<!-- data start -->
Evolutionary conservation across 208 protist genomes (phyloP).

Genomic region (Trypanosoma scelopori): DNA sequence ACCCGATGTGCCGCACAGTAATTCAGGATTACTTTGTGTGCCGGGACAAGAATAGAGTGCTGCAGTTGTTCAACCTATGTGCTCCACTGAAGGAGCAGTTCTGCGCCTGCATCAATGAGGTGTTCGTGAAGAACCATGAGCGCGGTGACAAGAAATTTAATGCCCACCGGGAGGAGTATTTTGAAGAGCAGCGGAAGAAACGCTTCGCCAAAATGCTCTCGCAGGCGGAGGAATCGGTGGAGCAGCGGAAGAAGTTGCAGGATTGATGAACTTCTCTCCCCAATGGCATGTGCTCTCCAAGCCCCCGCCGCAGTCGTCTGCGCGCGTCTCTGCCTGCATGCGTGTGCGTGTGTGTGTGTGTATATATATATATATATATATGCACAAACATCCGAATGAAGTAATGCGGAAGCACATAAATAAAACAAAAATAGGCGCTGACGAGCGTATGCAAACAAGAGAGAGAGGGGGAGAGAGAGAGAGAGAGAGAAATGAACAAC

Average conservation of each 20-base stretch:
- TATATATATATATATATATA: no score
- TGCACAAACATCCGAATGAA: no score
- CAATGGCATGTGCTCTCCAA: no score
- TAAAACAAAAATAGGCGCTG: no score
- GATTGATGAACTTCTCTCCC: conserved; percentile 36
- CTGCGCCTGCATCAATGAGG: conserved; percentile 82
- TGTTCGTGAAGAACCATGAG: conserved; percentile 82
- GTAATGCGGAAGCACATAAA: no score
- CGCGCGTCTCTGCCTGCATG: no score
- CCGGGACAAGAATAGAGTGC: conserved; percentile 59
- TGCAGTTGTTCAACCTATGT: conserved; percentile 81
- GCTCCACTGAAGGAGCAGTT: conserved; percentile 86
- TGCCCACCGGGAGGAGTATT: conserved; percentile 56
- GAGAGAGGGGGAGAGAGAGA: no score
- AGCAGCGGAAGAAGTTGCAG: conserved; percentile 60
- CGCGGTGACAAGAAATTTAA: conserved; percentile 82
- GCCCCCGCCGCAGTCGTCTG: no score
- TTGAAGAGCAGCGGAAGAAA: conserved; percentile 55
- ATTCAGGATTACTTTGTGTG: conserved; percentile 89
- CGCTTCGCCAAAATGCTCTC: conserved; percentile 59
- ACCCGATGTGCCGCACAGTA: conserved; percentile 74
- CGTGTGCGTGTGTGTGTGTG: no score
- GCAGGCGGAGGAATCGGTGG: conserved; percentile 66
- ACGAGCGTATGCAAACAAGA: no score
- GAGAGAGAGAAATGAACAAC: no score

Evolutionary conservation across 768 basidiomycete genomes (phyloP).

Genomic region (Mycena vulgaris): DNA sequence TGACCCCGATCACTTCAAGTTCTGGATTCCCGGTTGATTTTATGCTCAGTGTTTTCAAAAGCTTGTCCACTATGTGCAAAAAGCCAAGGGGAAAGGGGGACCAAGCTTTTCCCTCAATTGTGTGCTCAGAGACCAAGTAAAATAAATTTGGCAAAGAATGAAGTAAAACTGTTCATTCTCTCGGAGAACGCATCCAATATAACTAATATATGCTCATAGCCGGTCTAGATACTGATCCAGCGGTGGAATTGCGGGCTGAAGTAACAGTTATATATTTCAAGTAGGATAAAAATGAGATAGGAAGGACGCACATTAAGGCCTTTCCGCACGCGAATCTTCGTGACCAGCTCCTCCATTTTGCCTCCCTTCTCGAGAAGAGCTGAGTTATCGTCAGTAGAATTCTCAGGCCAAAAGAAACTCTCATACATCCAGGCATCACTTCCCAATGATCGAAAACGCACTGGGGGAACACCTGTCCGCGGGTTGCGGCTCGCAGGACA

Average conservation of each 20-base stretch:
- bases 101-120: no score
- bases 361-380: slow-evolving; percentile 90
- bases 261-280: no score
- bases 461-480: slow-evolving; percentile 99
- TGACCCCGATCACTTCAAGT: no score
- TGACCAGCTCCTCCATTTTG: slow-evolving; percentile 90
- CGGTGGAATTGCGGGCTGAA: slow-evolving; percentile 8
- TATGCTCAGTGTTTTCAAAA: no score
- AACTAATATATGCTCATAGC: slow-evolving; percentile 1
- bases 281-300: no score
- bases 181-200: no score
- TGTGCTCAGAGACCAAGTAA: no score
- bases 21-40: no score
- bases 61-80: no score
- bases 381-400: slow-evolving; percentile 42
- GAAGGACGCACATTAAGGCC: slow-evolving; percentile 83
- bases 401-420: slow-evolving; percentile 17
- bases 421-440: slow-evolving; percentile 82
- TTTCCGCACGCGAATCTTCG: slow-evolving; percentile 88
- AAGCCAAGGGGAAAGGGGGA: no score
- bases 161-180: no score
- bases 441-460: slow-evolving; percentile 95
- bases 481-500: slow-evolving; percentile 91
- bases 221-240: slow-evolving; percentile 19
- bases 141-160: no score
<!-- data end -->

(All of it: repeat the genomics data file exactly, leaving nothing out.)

Evolutionary conservation across 208 protist genomes (phyloP).

Genomic region (Trypanosoma scelopori): DNA sequence ACCCGATGTGCCGCACAGTAATTCAGGATTACTTTGTGTGCCGGGACAAGAATAGAGTGCTGCAGTTGTTCAACCTATGTGCTCCACTGAAGGAGCAGTTCTGCGCCTGCATCAATGAGGTGTTCGTGAAGAACCATGAGCGCGGTGACAAGAAATTTAATGCCCACCGGGAGGAGTATTTTGAAGAGCAGCGGAAGAAACGCTTCGCCAAAATGCTCTCGCAGGCGGAGGAATCGGTGGAGCAGCGGAAGAAGTTGCAGGATTGATGAACTTCTCTCCCCAATGGCATGTGCTCTCCAAGCCCCCGCCGCAGTCGTCTGCGCGCGTCTCTGCCTGCATGCGTGTGCGTGTGTGTGTGTGTATATATATATATATATATATGCACAAACATCCGAATGAAGTAATGCGGAAGCACATAAATAAAACAAAAATAGGCGCTGACGAGCGTATGCAAACAAGAGAGAGAGGGGGAGAGAGAGAGAGAGAGAGAAATGAACAAC

Average conservation of each 20-base stretch:
- TATATATATATATATATATA: no score
- TGCACAAACATCCGAATGAA: no score
- CAATGGCATGTGCTCTCCAA: no score
- TAAAACAAAAATAGGCGCTG: no score
- GATTGATGAACTTCTCTCCC: conserved; percentile 36
- CTGCGCCTGCATCAATGAGG: conserved; percentile 82
- TGTTCGTGAAGAACCATGAG: conserved; percentile 82
- GTAATGCGGAAGCACATAAA: no score
- CGCGCGTCTCTGCCTGCATG: no score
- CCGGGACAAGAATAGAGTGC: conserved; percentile 59
- TGCAGTTGTTCAACCTATGT: conserved; percentile 81
- GCTCCACTGAAGGAGCAGTT: conserved; percentile 86
- TGCCCACCGGGAGGAGTATT: conserved; percentile 56
- GAGAGAGGGGGAGAGAGAGA: no score
- AGCAGCGGAAGAAGTTGCAG: conserved; percentile 60
- CGCGGTGACAAGAAATTTAA: conserved; percentile 82
- GCCCCCGCCGCAGTCGTCTG: no score
- TTGAAGAGCAGCGGAAGAAA: conserved; percentile 55
- ATTCAGGATTACTTTGTGTG: conserved; percentile 89
- CGCTTCGCCAAAATGCTCTC: conserved; percentile 59
- ACCCGATGTGCCGCACAGTA: conserved; percentile 74
- CGTGTGCGTGTGTGTGTGTG: no score
- GCAGGCGGAGGAATCGGTGG: conserved; percentile 66
- ACGAGCGTATGCAAACAAGA: no score
- GAGAGAGAGAAATGAACAAC: no score

Evolutionary conservation across 768 basidiomycete genomes (phyloP).

Genomic region (Mycena vulgaris): DNA sequence TGACCCCGATCACTTCAAGTTCTGGATTCCCGGTTGATTTTATGCTCAGTGTTTTCAAAAGCTTGTCCACTATGTGCAAAAAGCCAAGGGGAAAGGGGGACCAAGCTTTTCCCTCAATTGTGTGCTCAGAGACCAAGTAAAATAAATTTGGCAAAGAATGAAGTAAAACTGTTCATTCTCTCGGAGAACGCATCCAATATAACTAATATATGCTCATAGCCGGTCTAGATACTGATCCAGCGGTGGAATTGCGGGCTGAAGTAACAGTTATATATTTCAAGTAGGATAAAAATGAGATAGGAAGGACGCACATTAAGGCCTTTCCGCACGCGAATCTTCGTGACCAGCTCCTCCATTTTGCCTCCCTTCTCGAGAAGAGCTGAGTTATCGTCAGTAGAATTCTCAGGCCAAAAGAAACTCTCATACATCCAGGCATCACTTCCCAATGATCGAAAACGCACTGGGGGAACACCTGTCCGCGGGTTGCGGCTCGCAGGACA

Average conservation of each 20-base stretch:
- bases 101-120: no score
- bases 361-380: slow-evolving; percentile 90
- bases 261-280: no score
- bases 461-480: slow-evolving; percentile 99
- TGACCCCGATCACTTCAAGT: no score
- TGACCAGCTCCTCCATTTTG: slow-evolving; percentile 90
- CGGTGGAATTGCGGGCTGAA: slow-evolving; percentile 8
- TATGCTCAGTGTTTTCAAAA: no score
- AACTAATATATGCTCATAGC: slow-evolving; percentile 1
- bases 281-300: no score
- bases 181-200: no score
- TGTGCTCAGAGACCAAGTAA: no score
- bases 21-40: no score
- bases 61-80: no score
- bases 381-400: slow-evolving; percentile 42
- GAAGGACGCACATTAAGGCC: slow-evolving; percentile 83
- bases 401-420: slow-evolving; percentile 17
- bases 421-440: slow-evolving; percentile 82
- TTTCCGCACGCGAATCTTCG: slow-evolving; percentile 88
- AAGCCAAGGGGAAAGGGGGA: no score
- bases 161-180: no score
- bases 441-460: slow-evolving; percentile 95
- bases 481-500: slow-evolving; percentile 91
- bases 221-240: slow-evolving; percentile 19
- bases 141-160: no score